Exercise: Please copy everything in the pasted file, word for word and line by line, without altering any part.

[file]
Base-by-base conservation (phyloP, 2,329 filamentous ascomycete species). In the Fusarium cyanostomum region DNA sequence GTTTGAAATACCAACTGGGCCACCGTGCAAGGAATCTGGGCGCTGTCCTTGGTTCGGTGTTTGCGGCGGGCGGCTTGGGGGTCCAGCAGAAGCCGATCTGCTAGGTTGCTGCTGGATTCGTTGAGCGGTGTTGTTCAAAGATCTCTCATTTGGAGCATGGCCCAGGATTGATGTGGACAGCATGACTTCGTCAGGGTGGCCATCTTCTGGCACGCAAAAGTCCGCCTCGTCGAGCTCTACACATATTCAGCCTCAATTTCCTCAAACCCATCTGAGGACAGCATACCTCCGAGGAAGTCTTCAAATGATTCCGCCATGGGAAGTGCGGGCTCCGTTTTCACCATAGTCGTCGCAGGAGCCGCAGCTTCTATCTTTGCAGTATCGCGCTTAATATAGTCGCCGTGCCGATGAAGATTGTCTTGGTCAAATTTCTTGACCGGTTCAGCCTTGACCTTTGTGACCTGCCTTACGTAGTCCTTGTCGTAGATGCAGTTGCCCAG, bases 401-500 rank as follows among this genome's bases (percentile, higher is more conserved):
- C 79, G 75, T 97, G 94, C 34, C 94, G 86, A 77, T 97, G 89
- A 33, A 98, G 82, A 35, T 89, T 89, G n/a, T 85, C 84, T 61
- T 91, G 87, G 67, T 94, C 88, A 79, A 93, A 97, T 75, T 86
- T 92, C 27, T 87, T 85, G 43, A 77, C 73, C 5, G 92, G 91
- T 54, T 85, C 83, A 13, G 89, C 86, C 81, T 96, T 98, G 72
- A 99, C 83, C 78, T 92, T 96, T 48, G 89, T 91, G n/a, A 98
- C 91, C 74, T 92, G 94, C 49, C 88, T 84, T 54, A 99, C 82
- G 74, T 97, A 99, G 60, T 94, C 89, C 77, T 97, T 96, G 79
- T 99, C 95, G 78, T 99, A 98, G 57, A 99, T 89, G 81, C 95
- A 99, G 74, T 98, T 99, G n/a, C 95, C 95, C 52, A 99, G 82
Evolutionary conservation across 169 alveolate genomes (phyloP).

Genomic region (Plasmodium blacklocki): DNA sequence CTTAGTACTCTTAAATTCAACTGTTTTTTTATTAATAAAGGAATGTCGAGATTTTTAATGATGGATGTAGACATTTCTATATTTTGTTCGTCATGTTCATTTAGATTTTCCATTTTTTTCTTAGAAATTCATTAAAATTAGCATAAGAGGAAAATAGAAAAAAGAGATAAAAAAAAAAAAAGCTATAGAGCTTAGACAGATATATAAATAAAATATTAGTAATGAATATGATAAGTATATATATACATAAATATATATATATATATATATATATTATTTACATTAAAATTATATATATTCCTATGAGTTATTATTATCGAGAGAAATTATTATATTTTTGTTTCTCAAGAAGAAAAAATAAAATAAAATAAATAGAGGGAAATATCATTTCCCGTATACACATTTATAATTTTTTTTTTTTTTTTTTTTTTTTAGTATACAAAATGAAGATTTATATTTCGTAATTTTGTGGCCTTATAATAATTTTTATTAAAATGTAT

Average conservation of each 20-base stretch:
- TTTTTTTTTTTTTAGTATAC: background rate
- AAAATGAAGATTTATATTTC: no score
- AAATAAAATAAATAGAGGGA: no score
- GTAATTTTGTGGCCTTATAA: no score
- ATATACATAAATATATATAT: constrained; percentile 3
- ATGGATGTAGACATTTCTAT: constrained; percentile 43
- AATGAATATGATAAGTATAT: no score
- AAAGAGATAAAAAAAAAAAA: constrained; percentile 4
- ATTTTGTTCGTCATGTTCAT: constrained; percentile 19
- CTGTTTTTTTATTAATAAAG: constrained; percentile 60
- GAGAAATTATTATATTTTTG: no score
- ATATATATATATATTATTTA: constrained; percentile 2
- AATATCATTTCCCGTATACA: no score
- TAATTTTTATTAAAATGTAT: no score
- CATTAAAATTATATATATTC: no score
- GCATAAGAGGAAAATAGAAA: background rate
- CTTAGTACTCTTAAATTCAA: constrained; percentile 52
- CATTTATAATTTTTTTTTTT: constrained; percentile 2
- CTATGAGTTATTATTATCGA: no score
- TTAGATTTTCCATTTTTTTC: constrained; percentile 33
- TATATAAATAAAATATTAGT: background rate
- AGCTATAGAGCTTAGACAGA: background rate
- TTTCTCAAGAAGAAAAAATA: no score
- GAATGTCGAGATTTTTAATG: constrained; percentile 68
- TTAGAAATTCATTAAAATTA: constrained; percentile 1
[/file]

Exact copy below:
Base-by-base conservation (phyloP, 2,329 filamentous ascomycete species). In the Fusarium cyanostomum region DNA sequence GTTTGAAATACCAACTGGGCCACCGTGCAAGGAATCTGGGCGCTGTCCTTGGTTCGGTGTTTGCGGCGGGCGGCTTGGGGGTCCAGCAGAAGCCGATCTGCTAGGTTGCTGCTGGATTCGTTGAGCGGTGTTGTTCAAAGATCTCTCATTTGGAGCATGGCCCAGGATTGATGTGGACAGCATGACTTCGTCAGGGTGGCCATCTTCTGGCACGCAAAAGTCCGCCTCGTCGAGCTCTACACATATTCAGCCTCAATTTCCTCAAACCCATCTGAGGACAGCATACCTCCGAGGAAGTCTTCAAATGATTCCGCCATGGGAAGTGCGGGCTCCGTTTTCACCATAGTCGTCGCAGGAGCCGCAGCTTCTATCTTTGCAGTATCGCGCTTAATATAGTCGCCGTGCCGATGAAGATTGTCTTGGTCAAATTTCTTGACCGGTTCAGCCTTGACCTTTGTGACCTGCCTTACGTAGTCCTTGTCGTAGATGCAGTTGCCCAG, bases 401-500 rank as follows among this genome's bases (percentile, higher is more conserved):
- C 79, G 75, T 97, G 94, C 34, C 94, G 86, A 77, T 97, G 89
- A 33, A 98, G 82, A 35, T 89, T 89, G n/a, T 85, C 84, T 61
- T 91, G 87, G 67, T 94, C 88, A 79, A 93, A 97, T 75, T 86
- T 92, C 27, T 87, T 85, G 43, A 77, C 73, C 5, G 92, G 91
- T 54, T 85, C 83, A 13, G 89, C 86, C 81, T 96, T 98, G 72
- A 99, C 83, C 78, T 92, T 96, T 48, G 89, T 91, G n/a, A 98
- C 91, C 74, T 92, G 94, C 49, C 88, T 84, T 54, A 99, C 82
- G 74, T 97, A 99, G 60, T 94, C 89, C 77, T 97, T 96, G 79
- T 99, C 95, G 78, T 99, A 98, G 57, A 99, T 89, G 81, C 95
- A 99, G 74, T 98, T 99, G n/a, C 95, C 95, C 52, A 99, G 82
Evolutionary conservation across 169 alveolate genomes (phyloP).

Genomic region (Plasmodium blacklocki): DNA sequence CTTAGTACTCTTAAATTCAACTGTTTTTTTATTAATAAAGGAATGTCGAGATTTTTAATGATGGATGTAGACATTTCTATATTTTGTTCGTCATGTTCATTTAGATTTTCCATTTTTTTCTTAGAAATTCATTAAAATTAGCATAAGAGGAAAATAGAAAAAAGAGATAAAAAAAAAAAAAGCTATAGAGCTTAGACAGATATATAAATAAAATATTAGTAATGAATATGATAAGTATATATATACATAAATATATATATATATATATATATATTATTTACATTAAAATTATATATATTCCTATGAGTTATTATTATCGAGAGAAATTATTATATTTTTGTTTCTCAAGAAGAAAAAATAAAATAAAATAAATAGAGGGAAATATCATTTCCCGTATACACATTTATAATTTTTTTTTTTTTTTTTTTTTTTTAGTATACAAAATGAAGATTTATATTTCGTAATTTTGTGGCCTTATAATAATTTTTATTAAAATGTAT

Average conservation of each 20-base stretch:
- TTTTTTTTTTTTTAGTATAC: background rate
- AAAATGAAGATTTATATTTC: no score
- AAATAAAATAAATAGAGGGA: no score
- GTAATTTTGTGGCCTTATAA: no score
- ATATACATAAATATATATAT: constrained; percentile 3
- ATGGATGTAGACATTTCTAT: constrained; percentile 43
- AATGAATATGATAAGTATAT: no score
- AAAGAGATAAAAAAAAAAAA: constrained; percentile 4
- ATTTTGTTCGTCATGTTCAT: constrained; percentile 19
- CTGTTTTTTTATTAATAAAG: constrained; percentile 60
- GAGAAATTATTATATTTTTG: no score
- ATATATATATATATTATTTA: constrained; percentile 2
- AATATCATTTCCCGTATACA: no score
- TAATTTTTATTAAAATGTAT: no score
- CATTAAAATTATATATATTC: no score
- GCATAAGAGGAAAATAGAAA: background rate
- CTTAGTACTCTTAAATTCAA: constrained; percentile 52
- CATTTATAATTTTTTTTTTT: constrained; percentile 2
- CTATGAGTTATTATTATCGA: no score
- TTAGATTTTCCATTTTTTTC: constrained; percentile 33
- TATATAAATAAAATATTAGT: background rate
- AGCTATAGAGCTTAGACAGA: background rate
- TTTCTCAAGAAGAAAAAATA: no score
- GAATGTCGAGATTTTTAATG: constrained; percentile 68
- TTAGAAATTCATTAAAATTA: constrained; percentile 1